The California Three Strikes law is the harshest in the nation, and often the law that forms the boundaries of the debate. Many states have laws called “three strikes” laws, but those laws differ markedly from the California implementation. Here’s a summary from the 1998 RAND report on the subject:
The laws of most states limit strikes-eligible offenses to a small number of violent felonies, and require three strikes to trigger a mandatory sentence such as life with out parole, or 25 years to life. (Source)
In California, the situation is different:
In California, any of an extended list of serious offenses may count as first or second strike. After one strike has accrued, any of approximately 500 felonies triggers the following sanctions: the sentence prescribed by law is doubled, it must be served in state prisonl and “good time” credits earned toward an early release can amount to no more than 20 percent of the full sentence. Any serious felony subsequent to the first strike also results in accrual of a second strike. Once a second strike has been earned, any subsequent felony triggers the third strike and an automatic 25-year-to-life sentence (at least 20 years of which must be served). The triggering of additional sanctions by any felony following a strike (first or second) is principally responsible for the California law’s broad impact. Through 1996, California had sentenced 26,074 prisoners under the enhanced sanctions of its law. This number had increased to 35,411 by the end of 1997 (Lungren, 1998). (Source)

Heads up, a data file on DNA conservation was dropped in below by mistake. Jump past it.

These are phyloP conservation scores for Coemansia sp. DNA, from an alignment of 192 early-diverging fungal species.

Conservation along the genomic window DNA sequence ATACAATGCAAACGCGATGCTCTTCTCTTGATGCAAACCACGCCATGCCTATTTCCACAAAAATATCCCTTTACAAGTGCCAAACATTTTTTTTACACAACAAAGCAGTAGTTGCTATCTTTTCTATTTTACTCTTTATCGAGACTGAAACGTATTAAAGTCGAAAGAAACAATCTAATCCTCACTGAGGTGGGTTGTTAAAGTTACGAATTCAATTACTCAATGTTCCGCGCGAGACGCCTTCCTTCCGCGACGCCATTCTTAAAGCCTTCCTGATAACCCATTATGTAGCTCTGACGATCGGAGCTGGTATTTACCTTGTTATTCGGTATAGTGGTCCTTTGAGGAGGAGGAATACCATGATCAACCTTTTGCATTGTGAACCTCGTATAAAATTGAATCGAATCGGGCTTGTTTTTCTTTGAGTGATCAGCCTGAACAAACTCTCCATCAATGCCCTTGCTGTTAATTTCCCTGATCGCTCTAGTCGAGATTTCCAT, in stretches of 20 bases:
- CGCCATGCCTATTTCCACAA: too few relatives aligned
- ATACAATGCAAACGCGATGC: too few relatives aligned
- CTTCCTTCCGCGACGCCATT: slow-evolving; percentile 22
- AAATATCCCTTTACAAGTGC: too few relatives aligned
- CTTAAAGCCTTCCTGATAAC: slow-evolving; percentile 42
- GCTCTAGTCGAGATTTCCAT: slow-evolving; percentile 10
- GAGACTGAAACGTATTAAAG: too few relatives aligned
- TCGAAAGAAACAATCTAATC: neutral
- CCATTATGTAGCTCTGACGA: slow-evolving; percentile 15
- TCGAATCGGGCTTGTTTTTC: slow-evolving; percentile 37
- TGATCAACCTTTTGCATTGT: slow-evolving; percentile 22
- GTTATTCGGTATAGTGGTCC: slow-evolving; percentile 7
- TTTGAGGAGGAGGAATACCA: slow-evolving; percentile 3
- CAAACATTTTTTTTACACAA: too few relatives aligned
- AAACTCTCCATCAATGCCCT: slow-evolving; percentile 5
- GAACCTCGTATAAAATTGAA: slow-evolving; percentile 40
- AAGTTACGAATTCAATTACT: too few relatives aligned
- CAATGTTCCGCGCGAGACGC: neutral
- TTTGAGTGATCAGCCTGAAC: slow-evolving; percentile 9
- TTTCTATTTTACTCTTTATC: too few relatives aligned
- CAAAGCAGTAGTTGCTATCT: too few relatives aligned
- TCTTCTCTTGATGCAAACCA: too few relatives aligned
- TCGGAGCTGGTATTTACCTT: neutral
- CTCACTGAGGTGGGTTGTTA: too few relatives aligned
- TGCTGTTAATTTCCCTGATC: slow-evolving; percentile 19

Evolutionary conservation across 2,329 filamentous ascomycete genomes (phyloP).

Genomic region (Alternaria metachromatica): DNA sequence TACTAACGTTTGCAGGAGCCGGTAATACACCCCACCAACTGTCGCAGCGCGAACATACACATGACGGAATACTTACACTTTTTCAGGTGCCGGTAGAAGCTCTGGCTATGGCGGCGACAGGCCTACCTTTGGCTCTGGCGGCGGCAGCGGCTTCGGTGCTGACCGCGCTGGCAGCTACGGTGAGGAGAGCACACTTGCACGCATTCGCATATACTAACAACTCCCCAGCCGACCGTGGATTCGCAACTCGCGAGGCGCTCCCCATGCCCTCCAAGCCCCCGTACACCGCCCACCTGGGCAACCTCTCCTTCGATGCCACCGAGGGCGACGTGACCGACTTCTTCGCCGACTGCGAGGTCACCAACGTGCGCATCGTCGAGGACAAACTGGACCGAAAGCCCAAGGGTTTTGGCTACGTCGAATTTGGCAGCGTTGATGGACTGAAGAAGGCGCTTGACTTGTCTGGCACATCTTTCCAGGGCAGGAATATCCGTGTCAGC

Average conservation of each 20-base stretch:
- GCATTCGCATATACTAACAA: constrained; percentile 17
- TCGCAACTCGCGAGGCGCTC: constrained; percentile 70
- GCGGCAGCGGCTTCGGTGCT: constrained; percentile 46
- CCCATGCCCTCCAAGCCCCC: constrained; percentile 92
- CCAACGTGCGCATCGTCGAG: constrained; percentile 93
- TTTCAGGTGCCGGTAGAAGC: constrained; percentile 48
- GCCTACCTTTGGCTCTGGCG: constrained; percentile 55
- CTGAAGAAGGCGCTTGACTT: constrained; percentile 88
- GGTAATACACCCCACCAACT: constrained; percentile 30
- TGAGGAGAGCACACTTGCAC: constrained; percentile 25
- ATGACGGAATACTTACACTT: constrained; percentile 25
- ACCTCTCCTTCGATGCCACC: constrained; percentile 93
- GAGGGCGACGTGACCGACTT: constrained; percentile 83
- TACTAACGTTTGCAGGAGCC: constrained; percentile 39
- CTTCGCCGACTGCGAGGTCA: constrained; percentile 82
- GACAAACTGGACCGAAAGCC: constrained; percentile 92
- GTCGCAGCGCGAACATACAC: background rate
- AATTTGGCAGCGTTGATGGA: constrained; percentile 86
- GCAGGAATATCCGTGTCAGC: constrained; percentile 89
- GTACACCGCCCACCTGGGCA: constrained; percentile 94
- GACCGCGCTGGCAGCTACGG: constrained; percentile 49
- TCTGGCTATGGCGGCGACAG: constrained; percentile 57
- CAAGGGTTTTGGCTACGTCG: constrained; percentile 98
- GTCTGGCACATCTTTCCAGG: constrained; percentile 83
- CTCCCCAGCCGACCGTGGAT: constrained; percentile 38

The California Three Strikes Law was not followed by the massive increase in imprisonment that was predicted at the time. However, a 1998 Rand Report attributes that fact to falling crime rates of the time.
From an 1998 Rand Report compiled for the DOJ (Link):
California’s prison population has not increased nearly as much as was predicted. In fact, it has not increased any faster since three strikes went into effect in 1994 than it was increasing in the early 1990s.
The rate of imprisonment per conviction has indeed increased substantially, but it is too early yet to see an increase in the length of time served. The
arrest rate per crime has gone up dramatically, which should also contribute to prison growth. However, changes in some of the other factors have offset these. Most significant is the decline in the crime rate. When three strikes was implemented in 1994, crime in California had started to drop, but at that point it was unclear whether the drop was just normal, year-to-year statistical variation or the beginning of a trend. Between 1992 (the recent peak year) and 1996 (the latest year for which data is available), it has fallen about 25%. And fewer crimes mean fewer inmates, all other things being equal.
Racial Composition of California Three Strikers shows a severe race bias.